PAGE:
TWO elderly people had £500 cash taken from their accounts after thieves struck in a hospital car park.

Police are investigating the distraction type thefts which happened at the Princess Royal in Haywards Heath.

An 89-year-old woman went to use the pay and display machine there when she was approached by a man

He told her she had to get a ticket from the machine nearest to where she had parked and he would help her.

He watched her use her debit card to buy a ticket and then made off.

When the woman got home and checked her account, she found £500 has been taken and her bank card was missing from her handbag.

The man was white, 5ft 9in, aged in his mid-40s with dark brown hair. He was wearing a dark brown stripy top.

The woman was in the car park at 2.40pm on Thursday.

Twenty minutes later, a man who had also parked there was approached by a man who told him he needed to use his bank card in the pay and display machine to get a ticket. When he tried to pay for the ticket, the machine took his bank card.

The 83-year-old reported this to hospital security staff, who advised him to cancel his bank card.

Before he could do this, the card was used to withdraw £500 from a cashpoint machine.

The suspect was described as an Asian man in his 30s.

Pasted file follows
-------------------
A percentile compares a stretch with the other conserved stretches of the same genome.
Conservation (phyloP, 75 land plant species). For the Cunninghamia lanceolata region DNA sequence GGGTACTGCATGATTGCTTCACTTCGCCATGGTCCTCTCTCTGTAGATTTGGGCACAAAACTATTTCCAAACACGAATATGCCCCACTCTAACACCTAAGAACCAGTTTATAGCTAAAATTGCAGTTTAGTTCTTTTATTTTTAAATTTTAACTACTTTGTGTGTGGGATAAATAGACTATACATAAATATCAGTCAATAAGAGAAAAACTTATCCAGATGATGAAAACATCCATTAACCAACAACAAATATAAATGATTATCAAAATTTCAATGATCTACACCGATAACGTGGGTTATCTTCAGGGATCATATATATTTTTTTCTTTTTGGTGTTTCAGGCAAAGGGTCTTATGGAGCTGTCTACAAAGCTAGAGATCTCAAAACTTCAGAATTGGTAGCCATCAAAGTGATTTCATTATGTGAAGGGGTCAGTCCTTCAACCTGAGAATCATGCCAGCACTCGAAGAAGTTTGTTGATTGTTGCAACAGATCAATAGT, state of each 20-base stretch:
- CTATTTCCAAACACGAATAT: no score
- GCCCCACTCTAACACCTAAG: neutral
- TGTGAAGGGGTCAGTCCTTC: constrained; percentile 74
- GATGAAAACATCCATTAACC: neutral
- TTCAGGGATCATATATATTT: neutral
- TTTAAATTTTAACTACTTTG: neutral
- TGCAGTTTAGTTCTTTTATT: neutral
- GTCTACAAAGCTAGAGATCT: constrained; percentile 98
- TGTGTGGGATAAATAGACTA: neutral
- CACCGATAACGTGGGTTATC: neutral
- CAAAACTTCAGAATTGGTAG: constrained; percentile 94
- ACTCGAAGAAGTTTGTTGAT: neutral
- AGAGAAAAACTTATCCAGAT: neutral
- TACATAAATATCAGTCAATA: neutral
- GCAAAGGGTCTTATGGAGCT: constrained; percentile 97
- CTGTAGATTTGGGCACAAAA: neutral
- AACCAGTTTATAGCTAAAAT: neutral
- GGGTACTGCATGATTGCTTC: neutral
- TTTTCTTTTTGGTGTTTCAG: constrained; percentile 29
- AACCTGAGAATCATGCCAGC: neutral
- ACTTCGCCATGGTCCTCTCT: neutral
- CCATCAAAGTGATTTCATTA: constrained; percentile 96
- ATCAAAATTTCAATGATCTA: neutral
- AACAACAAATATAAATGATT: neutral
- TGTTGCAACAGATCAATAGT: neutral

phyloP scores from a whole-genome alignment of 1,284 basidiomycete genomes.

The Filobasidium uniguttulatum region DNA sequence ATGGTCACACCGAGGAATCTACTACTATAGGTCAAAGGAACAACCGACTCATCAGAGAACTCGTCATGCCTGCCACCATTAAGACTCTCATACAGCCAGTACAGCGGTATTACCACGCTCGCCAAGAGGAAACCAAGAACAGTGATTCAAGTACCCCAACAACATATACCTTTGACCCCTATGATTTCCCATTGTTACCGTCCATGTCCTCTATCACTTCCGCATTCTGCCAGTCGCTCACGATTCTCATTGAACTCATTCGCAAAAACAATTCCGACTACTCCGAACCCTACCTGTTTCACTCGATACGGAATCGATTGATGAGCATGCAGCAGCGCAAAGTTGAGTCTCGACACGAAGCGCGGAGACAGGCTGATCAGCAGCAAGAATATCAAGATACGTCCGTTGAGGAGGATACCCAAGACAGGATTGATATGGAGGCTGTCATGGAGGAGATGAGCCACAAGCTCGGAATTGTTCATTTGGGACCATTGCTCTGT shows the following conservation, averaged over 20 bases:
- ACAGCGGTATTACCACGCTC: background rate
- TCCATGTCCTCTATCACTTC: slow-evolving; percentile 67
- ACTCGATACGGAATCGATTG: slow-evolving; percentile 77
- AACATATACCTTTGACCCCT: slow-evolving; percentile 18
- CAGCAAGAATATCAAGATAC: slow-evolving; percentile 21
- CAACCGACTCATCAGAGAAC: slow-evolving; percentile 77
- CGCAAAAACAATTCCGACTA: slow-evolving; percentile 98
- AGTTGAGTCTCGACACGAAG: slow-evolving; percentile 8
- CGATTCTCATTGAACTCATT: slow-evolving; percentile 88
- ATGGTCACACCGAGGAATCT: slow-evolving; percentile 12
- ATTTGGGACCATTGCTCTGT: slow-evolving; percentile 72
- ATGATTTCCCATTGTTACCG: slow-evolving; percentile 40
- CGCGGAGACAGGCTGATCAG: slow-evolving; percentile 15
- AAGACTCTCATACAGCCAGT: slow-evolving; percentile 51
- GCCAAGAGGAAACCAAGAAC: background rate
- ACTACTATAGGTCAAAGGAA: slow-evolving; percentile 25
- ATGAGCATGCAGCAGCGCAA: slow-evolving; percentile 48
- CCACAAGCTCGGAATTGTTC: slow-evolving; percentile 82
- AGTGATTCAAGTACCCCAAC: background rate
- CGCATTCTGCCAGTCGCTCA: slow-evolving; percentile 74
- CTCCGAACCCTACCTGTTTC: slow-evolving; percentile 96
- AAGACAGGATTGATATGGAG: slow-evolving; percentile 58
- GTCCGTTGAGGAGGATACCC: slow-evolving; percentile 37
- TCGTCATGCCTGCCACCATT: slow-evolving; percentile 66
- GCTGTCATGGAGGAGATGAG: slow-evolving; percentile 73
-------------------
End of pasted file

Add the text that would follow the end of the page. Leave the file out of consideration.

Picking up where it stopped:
Investigator Helen Griffin said: “We believe these two incidents of theft are linked because they are similar and we believe there maybe other people who could have fallen victim to this.

"If anyone witnessed this happening or has any information please contact us.

“Our neighbourhood policing team will be patrolling the area and we are warning people to be on their guard against this ‘distraction type’ theft. If you need help using the pay and display parking machine then speak to hospital staff.”

If you can help the police investigation, ring them on 101 quoting serial 460 of 12/11.

Have you got a story for us? Email or contact us here.

Follow us on FacebookTwitter and Instagram to keep up with all the latest news.

Sign up to our newsletter to get updates sent straight to your inbox.

You can also call us on 01273 021 400.